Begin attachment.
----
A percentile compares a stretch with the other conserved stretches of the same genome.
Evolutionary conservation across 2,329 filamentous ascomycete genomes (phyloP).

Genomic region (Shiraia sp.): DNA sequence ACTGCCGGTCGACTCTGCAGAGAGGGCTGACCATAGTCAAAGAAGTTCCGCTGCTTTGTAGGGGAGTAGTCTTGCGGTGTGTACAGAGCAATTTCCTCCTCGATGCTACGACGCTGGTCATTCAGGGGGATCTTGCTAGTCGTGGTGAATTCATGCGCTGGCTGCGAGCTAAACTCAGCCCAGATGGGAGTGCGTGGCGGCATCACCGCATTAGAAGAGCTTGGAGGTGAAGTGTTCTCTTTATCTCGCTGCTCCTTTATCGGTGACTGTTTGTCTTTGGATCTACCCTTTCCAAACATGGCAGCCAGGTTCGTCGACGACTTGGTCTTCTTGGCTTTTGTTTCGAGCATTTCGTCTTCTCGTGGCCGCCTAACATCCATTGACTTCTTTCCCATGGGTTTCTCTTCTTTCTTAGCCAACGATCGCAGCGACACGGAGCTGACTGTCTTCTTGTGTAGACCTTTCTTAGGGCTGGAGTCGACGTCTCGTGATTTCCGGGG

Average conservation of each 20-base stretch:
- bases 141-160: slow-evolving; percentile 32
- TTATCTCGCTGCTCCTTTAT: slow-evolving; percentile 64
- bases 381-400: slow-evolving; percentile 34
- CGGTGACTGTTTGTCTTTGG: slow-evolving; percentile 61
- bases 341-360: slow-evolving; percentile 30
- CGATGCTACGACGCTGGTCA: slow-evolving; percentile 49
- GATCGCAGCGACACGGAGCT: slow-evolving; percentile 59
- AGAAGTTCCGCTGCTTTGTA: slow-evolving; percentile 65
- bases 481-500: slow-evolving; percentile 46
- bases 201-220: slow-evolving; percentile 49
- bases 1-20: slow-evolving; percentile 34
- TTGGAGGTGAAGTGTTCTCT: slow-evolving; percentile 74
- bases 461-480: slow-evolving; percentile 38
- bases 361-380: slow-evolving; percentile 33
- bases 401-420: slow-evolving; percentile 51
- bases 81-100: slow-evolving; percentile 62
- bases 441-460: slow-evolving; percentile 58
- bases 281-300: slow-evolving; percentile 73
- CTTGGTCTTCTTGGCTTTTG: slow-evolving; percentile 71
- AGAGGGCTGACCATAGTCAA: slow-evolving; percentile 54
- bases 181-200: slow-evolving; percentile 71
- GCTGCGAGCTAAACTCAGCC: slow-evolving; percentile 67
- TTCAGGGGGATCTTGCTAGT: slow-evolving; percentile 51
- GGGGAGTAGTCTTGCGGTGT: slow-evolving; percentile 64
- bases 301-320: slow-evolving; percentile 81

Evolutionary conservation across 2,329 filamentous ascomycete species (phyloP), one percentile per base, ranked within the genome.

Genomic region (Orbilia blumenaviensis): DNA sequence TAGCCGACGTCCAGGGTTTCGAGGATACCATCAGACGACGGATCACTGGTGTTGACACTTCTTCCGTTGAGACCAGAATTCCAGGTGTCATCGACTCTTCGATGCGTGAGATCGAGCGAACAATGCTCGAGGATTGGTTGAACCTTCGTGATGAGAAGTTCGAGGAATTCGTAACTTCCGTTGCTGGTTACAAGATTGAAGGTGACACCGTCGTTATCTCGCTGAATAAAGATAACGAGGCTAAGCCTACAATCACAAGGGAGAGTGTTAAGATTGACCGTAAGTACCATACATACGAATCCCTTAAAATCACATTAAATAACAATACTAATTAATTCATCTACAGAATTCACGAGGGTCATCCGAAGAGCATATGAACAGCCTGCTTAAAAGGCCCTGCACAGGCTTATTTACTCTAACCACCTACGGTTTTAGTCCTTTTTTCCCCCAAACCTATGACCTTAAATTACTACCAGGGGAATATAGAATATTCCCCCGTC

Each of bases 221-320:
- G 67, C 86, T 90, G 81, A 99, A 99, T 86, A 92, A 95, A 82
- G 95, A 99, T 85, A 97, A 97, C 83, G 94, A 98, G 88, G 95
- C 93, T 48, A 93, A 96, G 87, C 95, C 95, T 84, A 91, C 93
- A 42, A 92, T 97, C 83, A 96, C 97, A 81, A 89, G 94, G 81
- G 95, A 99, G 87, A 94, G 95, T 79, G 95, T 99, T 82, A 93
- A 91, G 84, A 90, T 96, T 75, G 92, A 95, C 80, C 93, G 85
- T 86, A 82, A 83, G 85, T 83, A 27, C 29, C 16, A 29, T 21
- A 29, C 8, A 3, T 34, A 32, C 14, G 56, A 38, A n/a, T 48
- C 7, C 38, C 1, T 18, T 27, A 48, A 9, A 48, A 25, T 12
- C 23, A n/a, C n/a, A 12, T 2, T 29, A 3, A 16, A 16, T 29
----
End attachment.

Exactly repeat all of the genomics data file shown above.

A percentile compares a stretch with the other conserved stretches of the same genome.
Evolutionary conservation across 2,329 filamentous ascomycete genomes (phyloP).

Genomic region (Shiraia sp.): DNA sequence ACTGCCGGTCGACTCTGCAGAGAGGGCTGACCATAGTCAAAGAAGTTCCGCTGCTTTGTAGGGGAGTAGTCTTGCGGTGTGTACAGAGCAATTTCCTCCTCGATGCTACGACGCTGGTCATTCAGGGGGATCTTGCTAGTCGTGGTGAATTCATGCGCTGGCTGCGAGCTAAACTCAGCCCAGATGGGAGTGCGTGGCGGCATCACCGCATTAGAAGAGCTTGGAGGTGAAGTGTTCTCTTTATCTCGCTGCTCCTTTATCGGTGACTGTTTGTCTTTGGATCTACCCTTTCCAAACATGGCAGCCAGGTTCGTCGACGACTTGGTCTTCTTGGCTTTTGTTTCGAGCATTTCGTCTTCTCGTGGCCGCCTAACATCCATTGACTTCTTTCCCATGGGTTTCTCTTCTTTCTTAGCCAACGATCGCAGCGACACGGAGCTGACTGTCTTCTTGTGTAGACCTTTCTTAGGGCTGGAGTCGACGTCTCGTGATTTCCGGGG

Average conservation of each 20-base stretch:
- bases 141-160: slow-evolving; percentile 32
- TTATCTCGCTGCTCCTTTAT: slow-evolving; percentile 64
- bases 381-400: slow-evolving; percentile 34
- CGGTGACTGTTTGTCTTTGG: slow-evolving; percentile 61
- bases 341-360: slow-evolving; percentile 30
- CGATGCTACGACGCTGGTCA: slow-evolving; percentile 49
- GATCGCAGCGACACGGAGCT: slow-evolving; percentile 59
- AGAAGTTCCGCTGCTTTGTA: slow-evolving; percentile 65
- bases 481-500: slow-evolving; percentile 46
- bases 201-220: slow-evolving; percentile 49
- bases 1-20: slow-evolving; percentile 34
- TTGGAGGTGAAGTGTTCTCT: slow-evolving; percentile 74
- bases 461-480: slow-evolving; percentile 38
- bases 361-380: slow-evolving; percentile 33
- bases 401-420: slow-evolving; percentile 51
- bases 81-100: slow-evolving; percentile 62
- bases 441-460: slow-evolving; percentile 58
- bases 281-300: slow-evolving; percentile 73
- CTTGGTCTTCTTGGCTTTTG: slow-evolving; percentile 71
- AGAGGGCTGACCATAGTCAA: slow-evolving; percentile 54
- bases 181-200: slow-evolving; percentile 71
- GCTGCGAGCTAAACTCAGCC: slow-evolving; percentile 67
- TTCAGGGGGATCTTGCTAGT: slow-evolving; percentile 51
- GGGGAGTAGTCTTGCGGTGT: slow-evolving; percentile 64
- bases 301-320: slow-evolving; percentile 81

Evolutionary conservation across 2,329 filamentous ascomycete species (phyloP), one percentile per base, ranked within the genome.

Genomic region (Orbilia blumenaviensis): DNA sequence TAGCCGACGTCCAGGGTTTCGAGGATACCATCAGACGACGGATCACTGGTGTTGACACTTCTTCCGTTGAGACCAGAATTCCAGGTGTCATCGACTCTTCGATGCGTGAGATCGAGCGAACAATGCTCGAGGATTGGTTGAACCTTCGTGATGAGAAGTTCGAGGAATTCGTAACTTCCGTTGCTGGTTACAAGATTGAAGGTGACACCGTCGTTATCTCGCTGAATAAAGATAACGAGGCTAAGCCTACAATCACAAGGGAGAGTGTTAAGATTGACCGTAAGTACCATACATACGAATCCCTTAAAATCACATTAAATAACAATACTAATTAATTCATCTACAGAATTCACGAGGGTCATCCGAAGAGCATATGAACAGCCTGCTTAAAAGGCCCTGCACAGGCTTATTTACTCTAACCACCTACGGTTTTAGTCCTTTTTTCCCCCAAACCTATGACCTTAAATTACTACCAGGGGAATATAGAATATTCCCCCGTC

Each of bases 221-320:
- G 67, C 86, T 90, G 81, A 99, A 99, T 86, A 92, A 95, A 82
- G 95, A 99, T 85, A 97, A 97, C 83, G 94, A 98, G 88, G 95
- C 93, T 48, A 93, A 96, G 87, C 95, C 95, T 84, A 91, C 93
- A 42, A 92, T 97, C 83, A 96, C 97, A 81, A 89, G 94, G 81
- G 95, A 99, G 87, A 94, G 95, T 79, G 95, T 99, T 82, A 93
- A 91, G 84, A 90, T 96, T 75, G 92, A 95, C 80, C 93, G 85
- T 86, A 82, A 83, G 85, T 83, A 27, C 29, C 16, A 29, T 21
- A 29, C 8, A 3, T 34, A 32, C 14, G 56, A 38, A n/a, T 48
- C 7, C 38, C 1, T 18, T 27, A 48, A 9, A 48, A 25, T 12
- C 23, A n/a, C n/a, A 12, T 2, T 29, A 3, A 16, A 16, T 29